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Unique corpus gives a voice to England’s laboring poor

Because the laboring poor in Late Modern England were rarely literate, their stories have been told almost exclusively by a privileged minority of educated authors and playwrights. A research project led by dhCenter member Anita Auer aims to change that. (Lead image : Petition letter, reused with permission of the Cumbria Archive Centre, Barrow-in-Furness (Ref: BPR10O52).

The LALP project (Language of the Labouring Poor in Late Modern England) is based on a corpus of some 2,000 letters, which were handwritten by English paupers during the mid-18th and early 19th centuries to petition for economic relief under the nation’s Old Poor Law.

Because compulsory elementary education was not established in England until 1880, the writers of these letters were often semi-literate. Therefore, the unique spelling and syntactical patterns and phonetic representations of speech found in the letters, curated by independent researcher Tony Fairman, reveal how their writers may have sounded.

According to LALP project leader Anita Auer, the digitization and standardization of these letters provides an unprecedented opportunity to listen, for the first time in language history, to the voices of a working class that have never before been heard – despite the fact that it comprised some 80% of the population in Late Modern England.

Facsimile of a petition letter, reused with permission of the Cumbria Archive Centre, Barrow-in-Furness (Ref: BPR10O52).

Transcription of the facsimile above, with examples of phonetic spelling (e.g. Dun ‘done’; Sum thing ‘something’), which indicate that the writer had a Northern English pronunciation © LALP/Anita Auer

Balancing digital and human approaches

Funded by the Swiss National Science Foundation, the LALP project runs from 2020-2024. In that time, the project members – experts in historical and corpus linguistics – aim to transcribe the letters, convert them to digital format, and organize them in a searchable database for the academic community.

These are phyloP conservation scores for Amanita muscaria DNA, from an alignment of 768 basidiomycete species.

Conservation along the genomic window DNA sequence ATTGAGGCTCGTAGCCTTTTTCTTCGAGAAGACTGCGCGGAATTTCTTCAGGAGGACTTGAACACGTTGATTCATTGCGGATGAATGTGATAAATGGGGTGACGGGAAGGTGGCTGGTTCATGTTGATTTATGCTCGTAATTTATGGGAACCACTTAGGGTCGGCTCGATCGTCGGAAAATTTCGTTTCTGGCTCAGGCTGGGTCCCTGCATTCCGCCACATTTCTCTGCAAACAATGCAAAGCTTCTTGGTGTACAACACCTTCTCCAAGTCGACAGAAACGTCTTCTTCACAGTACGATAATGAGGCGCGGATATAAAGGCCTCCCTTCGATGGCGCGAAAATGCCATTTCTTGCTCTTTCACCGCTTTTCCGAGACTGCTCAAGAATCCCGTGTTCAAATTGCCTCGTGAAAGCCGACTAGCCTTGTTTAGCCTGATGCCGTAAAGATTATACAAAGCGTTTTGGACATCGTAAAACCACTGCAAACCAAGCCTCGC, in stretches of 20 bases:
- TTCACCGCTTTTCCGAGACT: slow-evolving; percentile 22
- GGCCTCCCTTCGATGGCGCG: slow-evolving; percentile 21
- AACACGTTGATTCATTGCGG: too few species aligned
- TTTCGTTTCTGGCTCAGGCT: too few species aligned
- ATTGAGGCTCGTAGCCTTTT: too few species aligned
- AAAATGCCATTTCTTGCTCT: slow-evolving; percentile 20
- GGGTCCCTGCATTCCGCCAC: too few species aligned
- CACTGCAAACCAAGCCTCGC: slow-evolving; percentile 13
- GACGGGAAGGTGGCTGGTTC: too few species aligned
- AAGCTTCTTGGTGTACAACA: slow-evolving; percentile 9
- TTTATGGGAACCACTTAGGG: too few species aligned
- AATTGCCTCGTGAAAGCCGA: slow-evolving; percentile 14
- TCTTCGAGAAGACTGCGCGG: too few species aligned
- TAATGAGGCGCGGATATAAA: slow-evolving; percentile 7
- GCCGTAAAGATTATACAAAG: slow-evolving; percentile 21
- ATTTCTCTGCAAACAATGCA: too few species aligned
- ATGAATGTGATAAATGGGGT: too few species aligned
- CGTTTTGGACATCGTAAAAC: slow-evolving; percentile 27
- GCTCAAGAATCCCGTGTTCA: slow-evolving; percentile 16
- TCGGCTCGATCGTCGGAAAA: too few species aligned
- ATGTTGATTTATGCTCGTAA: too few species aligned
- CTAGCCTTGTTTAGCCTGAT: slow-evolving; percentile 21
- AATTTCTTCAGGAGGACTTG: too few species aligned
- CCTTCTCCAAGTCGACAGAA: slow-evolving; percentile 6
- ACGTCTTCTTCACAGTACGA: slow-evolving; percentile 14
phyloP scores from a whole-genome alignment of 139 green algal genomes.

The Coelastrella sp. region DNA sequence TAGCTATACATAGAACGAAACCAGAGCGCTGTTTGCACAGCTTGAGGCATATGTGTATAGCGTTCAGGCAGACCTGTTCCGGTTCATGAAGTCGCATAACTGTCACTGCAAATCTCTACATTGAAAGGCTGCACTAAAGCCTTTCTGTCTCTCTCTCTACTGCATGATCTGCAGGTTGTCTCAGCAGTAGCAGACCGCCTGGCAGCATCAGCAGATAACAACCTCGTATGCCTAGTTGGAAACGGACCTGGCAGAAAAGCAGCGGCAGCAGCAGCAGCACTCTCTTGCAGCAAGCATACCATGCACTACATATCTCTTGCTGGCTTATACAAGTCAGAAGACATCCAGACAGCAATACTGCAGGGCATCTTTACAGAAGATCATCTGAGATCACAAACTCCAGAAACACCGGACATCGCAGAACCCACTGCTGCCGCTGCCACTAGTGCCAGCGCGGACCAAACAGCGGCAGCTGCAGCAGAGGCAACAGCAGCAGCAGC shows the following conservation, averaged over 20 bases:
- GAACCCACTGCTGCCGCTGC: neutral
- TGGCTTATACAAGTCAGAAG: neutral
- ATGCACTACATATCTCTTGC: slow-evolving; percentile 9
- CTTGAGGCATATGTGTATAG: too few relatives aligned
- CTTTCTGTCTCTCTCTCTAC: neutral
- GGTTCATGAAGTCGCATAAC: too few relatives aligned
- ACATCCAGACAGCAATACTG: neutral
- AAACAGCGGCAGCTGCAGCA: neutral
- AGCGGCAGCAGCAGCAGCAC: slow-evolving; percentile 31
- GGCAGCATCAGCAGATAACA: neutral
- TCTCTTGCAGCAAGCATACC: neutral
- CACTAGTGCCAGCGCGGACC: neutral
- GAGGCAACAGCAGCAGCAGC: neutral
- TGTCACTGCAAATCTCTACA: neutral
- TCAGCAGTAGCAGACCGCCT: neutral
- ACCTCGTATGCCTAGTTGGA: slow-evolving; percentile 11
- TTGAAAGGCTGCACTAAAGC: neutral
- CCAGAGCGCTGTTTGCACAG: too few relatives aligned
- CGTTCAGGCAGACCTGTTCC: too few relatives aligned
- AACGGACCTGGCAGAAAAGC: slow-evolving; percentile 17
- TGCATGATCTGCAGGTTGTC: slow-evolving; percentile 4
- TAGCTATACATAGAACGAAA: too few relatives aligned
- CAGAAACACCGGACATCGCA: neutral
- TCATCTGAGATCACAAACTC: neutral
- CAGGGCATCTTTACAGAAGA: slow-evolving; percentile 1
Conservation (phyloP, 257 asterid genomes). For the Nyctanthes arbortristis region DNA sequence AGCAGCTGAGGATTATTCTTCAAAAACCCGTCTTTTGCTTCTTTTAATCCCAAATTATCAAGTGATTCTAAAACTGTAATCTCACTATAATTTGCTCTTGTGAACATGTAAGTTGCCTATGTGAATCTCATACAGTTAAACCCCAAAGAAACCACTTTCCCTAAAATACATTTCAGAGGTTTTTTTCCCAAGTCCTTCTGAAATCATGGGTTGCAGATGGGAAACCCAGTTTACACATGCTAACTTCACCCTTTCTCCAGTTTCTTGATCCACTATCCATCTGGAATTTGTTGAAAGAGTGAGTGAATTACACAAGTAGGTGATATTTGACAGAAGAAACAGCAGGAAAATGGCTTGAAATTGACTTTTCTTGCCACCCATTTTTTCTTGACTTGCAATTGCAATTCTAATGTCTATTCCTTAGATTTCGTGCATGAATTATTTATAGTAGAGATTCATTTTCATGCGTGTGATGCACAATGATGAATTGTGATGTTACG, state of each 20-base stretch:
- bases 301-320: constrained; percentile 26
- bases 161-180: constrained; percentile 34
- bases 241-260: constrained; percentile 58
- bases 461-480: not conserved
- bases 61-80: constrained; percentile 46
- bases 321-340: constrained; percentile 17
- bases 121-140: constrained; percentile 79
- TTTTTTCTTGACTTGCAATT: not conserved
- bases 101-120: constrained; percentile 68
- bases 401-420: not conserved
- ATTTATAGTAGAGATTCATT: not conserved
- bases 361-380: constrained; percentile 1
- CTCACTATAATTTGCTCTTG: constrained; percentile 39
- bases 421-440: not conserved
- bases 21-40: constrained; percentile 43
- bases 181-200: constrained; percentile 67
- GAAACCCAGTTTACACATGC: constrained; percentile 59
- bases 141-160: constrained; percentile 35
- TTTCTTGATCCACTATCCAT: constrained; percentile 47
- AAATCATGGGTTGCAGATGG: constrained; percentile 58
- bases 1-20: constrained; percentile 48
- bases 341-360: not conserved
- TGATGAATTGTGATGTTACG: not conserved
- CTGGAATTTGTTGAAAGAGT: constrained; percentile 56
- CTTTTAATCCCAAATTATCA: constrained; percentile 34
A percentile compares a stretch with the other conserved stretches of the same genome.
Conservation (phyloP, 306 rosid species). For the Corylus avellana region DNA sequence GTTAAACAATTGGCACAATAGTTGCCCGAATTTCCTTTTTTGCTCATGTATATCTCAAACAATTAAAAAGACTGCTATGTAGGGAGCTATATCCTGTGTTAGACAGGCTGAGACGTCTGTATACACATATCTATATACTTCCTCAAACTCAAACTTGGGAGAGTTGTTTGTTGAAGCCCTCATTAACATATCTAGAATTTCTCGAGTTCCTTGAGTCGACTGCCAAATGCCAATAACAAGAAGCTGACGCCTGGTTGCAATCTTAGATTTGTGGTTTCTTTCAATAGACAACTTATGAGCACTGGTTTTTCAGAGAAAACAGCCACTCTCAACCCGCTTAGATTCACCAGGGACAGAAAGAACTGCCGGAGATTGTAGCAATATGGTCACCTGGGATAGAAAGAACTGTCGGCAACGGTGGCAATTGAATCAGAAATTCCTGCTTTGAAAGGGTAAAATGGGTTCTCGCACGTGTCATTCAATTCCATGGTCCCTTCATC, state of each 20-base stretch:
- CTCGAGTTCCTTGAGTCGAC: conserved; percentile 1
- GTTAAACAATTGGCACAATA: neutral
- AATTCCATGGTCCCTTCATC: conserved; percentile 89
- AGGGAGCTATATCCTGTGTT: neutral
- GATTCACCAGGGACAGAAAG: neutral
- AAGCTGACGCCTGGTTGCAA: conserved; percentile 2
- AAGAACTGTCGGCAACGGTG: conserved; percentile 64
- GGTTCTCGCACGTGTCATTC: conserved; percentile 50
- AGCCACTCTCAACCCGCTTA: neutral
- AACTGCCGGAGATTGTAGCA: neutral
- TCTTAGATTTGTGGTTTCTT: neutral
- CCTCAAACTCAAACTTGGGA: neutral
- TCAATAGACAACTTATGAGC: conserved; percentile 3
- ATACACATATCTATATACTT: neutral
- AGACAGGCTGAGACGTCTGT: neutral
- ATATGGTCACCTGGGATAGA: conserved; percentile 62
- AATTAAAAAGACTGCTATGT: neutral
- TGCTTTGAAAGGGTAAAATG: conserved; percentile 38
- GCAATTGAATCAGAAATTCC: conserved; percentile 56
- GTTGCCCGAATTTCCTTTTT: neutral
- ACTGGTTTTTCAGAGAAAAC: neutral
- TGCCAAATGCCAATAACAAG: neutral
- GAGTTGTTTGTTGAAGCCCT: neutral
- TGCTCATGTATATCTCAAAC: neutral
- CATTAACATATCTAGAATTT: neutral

Auer, a professor of English linguistics at the University of Lausanne (UNIL), says that creating such a database will require a combination of software and human problem-solving.

“The work has some elements of forensic linguistics, including matching handwriting and language use. One of the tools used by the project members is the VARD variance recognition software that helps us normalize spelling. But in other cases, we still rely on close reading skills. For example, ‘I am’ may be written ‘I ham’, as the letter-writer wishes to avoid the stigma of sounding lower class by dropping their hs. But a computer would still assume this means ‘ham’!”

The sheer amount of variation the letters contain is also a challenge: a given word may be spelled any number of ways. Moreover, those unable to write would often engage a friend or relative to compose the petition for them, adding another layer of complexity to demographic metadata such as age and gender.

Towards a normalized version of the petition letter using VARD software. The highlighted forms indicate recognized spelling variants. Interestingly, the word Right ‘write’ was not recognized, as Right exists in Standard English orthography. While the option of automatic normalization exists, manual checking, corrections, and training is necessary. © LALP/Anita Auer

A voice on the page

Despite the onset of the pandemic, Auer and her team have painstakingly analyzed and converted all the letters to plain text with relevant metadata. Going forward, she hopes that by using digital humanities and corpus linguistics tools, she and her team will be able to compare how the laboring poor spoke compared to the middling and elite members of society.

Another goal is to better understand how the introduction of grammar rules during this period created language ideologies that dictated which pronunciations were associated with sounding rich and educated, or poor and illiterate.

“When it comes to pronunciation, we can see for example that some letter-writers were aware that dropping their hs was ‘bad’, which is why they would sometimes re-insert them. But they did not appear to care about grammar rules such as double negation or preposition placement.”

Auer says that the letters also provide a unique opportunity to take a precise philological approach to this kind of linguistic research, as most previous projects have been carried out by historians, who have different research aims with this kind of data and therefore sometimes introduce edits to transcriptions to make the petitions more legible.

“In sociolinguistics, we are always interested in the social impact of research. This will be the first time we can make a contribution of this kind to understanding the sociolinguistic history of English.”